Chapter 22: crossing the river at Fredericksburg.
The bridge, half completed, stretched out into the river, while the pontoons lined the bank.
The artillery on the hill above and to the rear kept throwing shells over the city and now and then one could be seen making its way into the side or roof of a house.
Once or twice a terrible shriek was heard, as though a woman had been hit or was bewailing the loss of husband or lover.
The poor cow was seen to fall.
Flames and smoke burst from many buildings in various parts of the city.
The crackling of flames and the crashing of falling walls sometimes broke the monotony of the cannonade, the echoes of which beat up against the Falmouth bluff
, rolled back beyond the town and then from the distant hills once more swelled over as though the heavens were rent asunder.
The instant the batteries ceased firing, the men of the Seventh Michigan and the Nineteenth Massachusetts took to the boats, twenty in each, and poled across the river under a heavy musketry fire from the enemy.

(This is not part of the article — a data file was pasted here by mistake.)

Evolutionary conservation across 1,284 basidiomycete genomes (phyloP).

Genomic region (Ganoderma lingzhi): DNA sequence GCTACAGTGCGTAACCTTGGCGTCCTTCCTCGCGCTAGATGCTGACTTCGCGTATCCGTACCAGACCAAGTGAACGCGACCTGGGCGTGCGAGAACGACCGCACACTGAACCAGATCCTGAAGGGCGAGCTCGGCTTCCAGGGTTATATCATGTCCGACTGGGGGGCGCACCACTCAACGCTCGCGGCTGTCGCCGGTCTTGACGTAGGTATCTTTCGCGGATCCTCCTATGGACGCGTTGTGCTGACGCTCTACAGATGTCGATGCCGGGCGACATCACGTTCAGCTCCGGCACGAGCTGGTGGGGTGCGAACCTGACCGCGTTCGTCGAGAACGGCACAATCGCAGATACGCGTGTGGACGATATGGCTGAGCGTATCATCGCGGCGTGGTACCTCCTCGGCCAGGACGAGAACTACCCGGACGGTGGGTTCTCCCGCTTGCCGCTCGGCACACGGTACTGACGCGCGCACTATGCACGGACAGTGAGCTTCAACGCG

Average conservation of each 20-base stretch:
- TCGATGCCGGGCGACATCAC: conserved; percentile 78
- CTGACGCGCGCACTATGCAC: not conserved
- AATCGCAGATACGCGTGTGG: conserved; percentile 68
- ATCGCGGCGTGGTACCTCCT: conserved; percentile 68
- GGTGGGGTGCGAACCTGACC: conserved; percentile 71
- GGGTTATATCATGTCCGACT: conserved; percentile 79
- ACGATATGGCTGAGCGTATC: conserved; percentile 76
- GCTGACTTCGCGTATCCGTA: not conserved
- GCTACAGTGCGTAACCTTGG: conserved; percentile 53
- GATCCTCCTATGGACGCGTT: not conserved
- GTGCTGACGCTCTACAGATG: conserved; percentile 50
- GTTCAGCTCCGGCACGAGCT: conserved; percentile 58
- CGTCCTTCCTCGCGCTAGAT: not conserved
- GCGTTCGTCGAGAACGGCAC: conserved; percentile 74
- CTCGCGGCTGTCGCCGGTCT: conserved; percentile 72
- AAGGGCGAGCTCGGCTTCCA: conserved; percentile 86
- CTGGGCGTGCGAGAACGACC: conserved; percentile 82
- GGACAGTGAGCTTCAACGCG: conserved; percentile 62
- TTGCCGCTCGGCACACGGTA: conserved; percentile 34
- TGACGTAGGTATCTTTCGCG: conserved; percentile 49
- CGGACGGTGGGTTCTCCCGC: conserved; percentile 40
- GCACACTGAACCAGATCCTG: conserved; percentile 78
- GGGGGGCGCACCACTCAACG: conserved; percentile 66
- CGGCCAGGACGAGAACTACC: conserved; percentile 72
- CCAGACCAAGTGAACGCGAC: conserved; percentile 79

Crack! Crack! Crack! from a hundred lurking places went the rebel shots at the brave fellows, who, stooping low in the boats, sought to avoid the fire.
The murderous work was well done.
Lustily the men pushed on the poles, however, and presently, having passed the middle of the stream, the boats and their gallant freight came under the cover of the opposite banks.
Two companies of the Seventh Michigan were the first to make a landing as they had used the boats which were nearest to the end of the uncompleted bridge.
They were led by Lieut. Col. Baxter
who was struck by a shell as he climbed the bank on the Fredericksburg
As the men appeared above the bank, the rebels emerged from cellar, rifle pit and stone wall, like so many rats and by the hundreds scampered off up the